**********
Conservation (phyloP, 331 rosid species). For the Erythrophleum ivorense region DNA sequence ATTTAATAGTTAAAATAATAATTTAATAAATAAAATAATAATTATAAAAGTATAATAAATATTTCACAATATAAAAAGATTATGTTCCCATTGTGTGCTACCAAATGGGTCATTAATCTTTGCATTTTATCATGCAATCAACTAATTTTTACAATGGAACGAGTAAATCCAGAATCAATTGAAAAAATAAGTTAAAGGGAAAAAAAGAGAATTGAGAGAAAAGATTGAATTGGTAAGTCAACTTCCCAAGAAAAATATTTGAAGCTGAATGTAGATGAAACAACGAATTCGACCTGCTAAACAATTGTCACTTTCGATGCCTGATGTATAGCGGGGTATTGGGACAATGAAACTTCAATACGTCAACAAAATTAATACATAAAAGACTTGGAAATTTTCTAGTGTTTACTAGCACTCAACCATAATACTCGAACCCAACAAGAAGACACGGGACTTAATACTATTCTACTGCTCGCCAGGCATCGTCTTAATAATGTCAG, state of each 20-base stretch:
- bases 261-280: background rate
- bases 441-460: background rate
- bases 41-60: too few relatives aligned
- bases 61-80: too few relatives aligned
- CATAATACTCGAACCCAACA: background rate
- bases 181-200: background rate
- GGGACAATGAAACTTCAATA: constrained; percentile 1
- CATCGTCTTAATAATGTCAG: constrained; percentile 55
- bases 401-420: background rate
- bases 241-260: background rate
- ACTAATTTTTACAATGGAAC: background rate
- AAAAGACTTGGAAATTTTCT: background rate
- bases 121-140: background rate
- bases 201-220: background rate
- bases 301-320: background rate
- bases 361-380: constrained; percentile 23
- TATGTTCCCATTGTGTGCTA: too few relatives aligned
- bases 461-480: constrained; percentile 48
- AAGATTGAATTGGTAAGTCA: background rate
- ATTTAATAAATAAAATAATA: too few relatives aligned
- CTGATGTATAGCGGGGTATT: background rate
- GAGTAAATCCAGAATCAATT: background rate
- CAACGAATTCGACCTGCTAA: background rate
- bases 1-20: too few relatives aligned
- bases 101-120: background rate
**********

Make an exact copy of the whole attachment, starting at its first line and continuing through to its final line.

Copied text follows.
Conservation (phyloP, 331 rosid species). For the Erythrophleum ivorense region DNA sequence ATTTAATAGTTAAAATAATAATTTAATAAATAAAATAATAATTATAAAAGTATAATAAATATTTCACAATATAAAAAGATTATGTTCCCATTGTGTGCTACCAAATGGGTCATTAATCTTTGCATTTTATCATGCAATCAACTAATTTTTACAATGGAACGAGTAAATCCAGAATCAATTGAAAAAATAAGTTAAAGGGAAAAAAAGAGAATTGAGAGAAAAGATTGAATTGGTAAGTCAACTTCCCAAGAAAAATATTTGAAGCTGAATGTAGATGAAACAACGAATTCGACCTGCTAAACAATTGTCACTTTCGATGCCTGATGTATAGCGGGGTATTGGGACAATGAAACTTCAATACGTCAACAAAATTAATACATAAAAGACTTGGAAATTTTCTAGTGTTTACTAGCACTCAACCATAATACTCGAACCCAACAAGAAGACACGGGACTTAATACTATTCTACTGCTCGCCAGGCATCGTCTTAATAATGTCAG, state of each 20-base stretch:
- bases 261-280: background rate
- bases 441-460: background rate
- bases 41-60: too few relatives aligned
- bases 61-80: too few relatives aligned
- CATAATACTCGAACCCAACA: background rate
- bases 181-200: background rate
- GGGACAATGAAACTTCAATA: constrained; percentile 1
- CATCGTCTTAATAATGTCAG: constrained; percentile 55
- bases 401-420: background rate
- bases 241-260: background rate
- ACTAATTTTTACAATGGAAC: background rate
- AAAAGACTTGGAAATTTTCT: background rate
- bases 121-140: background rate
- bases 201-220: background rate
- bases 301-320: background rate
- bases 361-380: constrained; percentile 23
- TATGTTCCCATTGTGTGCTA: too few relatives aligned
- bases 461-480: constrained; percentile 48
- AAGATTGAATTGGTAAGTCA: background rate
- ATTTAATAAATAAAATAATA: too few relatives aligned
- CTGATGTATAGCGGGGTATT: background rate
- GAGTAAATCCAGAATCAATT: background rate
- CAACGAATTCGACCTGCTAA: background rate
- bases 1-20: too few relatives aligned
- bases 101-120: background rate